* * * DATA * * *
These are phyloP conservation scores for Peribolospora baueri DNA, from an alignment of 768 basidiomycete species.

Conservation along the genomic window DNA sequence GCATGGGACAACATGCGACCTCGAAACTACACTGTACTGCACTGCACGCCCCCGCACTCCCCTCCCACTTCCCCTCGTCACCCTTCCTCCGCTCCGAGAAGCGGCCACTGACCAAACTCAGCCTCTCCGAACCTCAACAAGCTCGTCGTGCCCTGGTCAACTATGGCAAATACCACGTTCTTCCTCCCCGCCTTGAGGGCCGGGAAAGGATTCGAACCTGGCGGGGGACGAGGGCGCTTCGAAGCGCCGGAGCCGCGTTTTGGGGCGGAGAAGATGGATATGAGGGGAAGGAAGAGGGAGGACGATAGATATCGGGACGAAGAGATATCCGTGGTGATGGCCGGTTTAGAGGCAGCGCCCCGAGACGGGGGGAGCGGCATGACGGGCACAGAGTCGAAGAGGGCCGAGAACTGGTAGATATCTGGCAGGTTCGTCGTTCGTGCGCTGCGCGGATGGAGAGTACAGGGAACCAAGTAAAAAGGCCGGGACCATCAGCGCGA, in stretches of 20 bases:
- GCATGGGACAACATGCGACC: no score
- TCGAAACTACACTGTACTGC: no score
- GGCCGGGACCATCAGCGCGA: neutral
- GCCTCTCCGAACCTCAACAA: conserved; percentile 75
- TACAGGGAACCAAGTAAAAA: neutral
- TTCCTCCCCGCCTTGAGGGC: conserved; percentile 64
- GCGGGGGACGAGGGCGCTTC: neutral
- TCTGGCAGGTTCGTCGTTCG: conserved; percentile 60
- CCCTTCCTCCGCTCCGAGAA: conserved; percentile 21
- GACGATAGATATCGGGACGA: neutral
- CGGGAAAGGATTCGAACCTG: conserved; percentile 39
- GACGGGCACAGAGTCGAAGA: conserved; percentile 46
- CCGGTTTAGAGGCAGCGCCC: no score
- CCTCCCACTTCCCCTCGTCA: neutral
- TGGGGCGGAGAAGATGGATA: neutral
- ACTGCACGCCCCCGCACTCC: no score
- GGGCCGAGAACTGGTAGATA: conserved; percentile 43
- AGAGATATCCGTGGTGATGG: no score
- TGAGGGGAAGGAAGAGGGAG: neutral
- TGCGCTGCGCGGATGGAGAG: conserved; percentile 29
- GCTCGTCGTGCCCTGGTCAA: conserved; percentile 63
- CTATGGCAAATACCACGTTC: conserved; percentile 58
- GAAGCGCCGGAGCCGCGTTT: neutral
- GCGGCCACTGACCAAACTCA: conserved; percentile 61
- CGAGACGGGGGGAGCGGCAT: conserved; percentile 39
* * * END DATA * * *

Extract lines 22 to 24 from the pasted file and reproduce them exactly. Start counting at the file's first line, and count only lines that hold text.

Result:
- TGCGCTGCGCGGATGGAGAG: conserved; percentile 29
- GCTCGTCGTGCCCTGGTCAA: conserved; percentile 63
- CTATGGCAAATACCACGTTC: conserved; percentile 58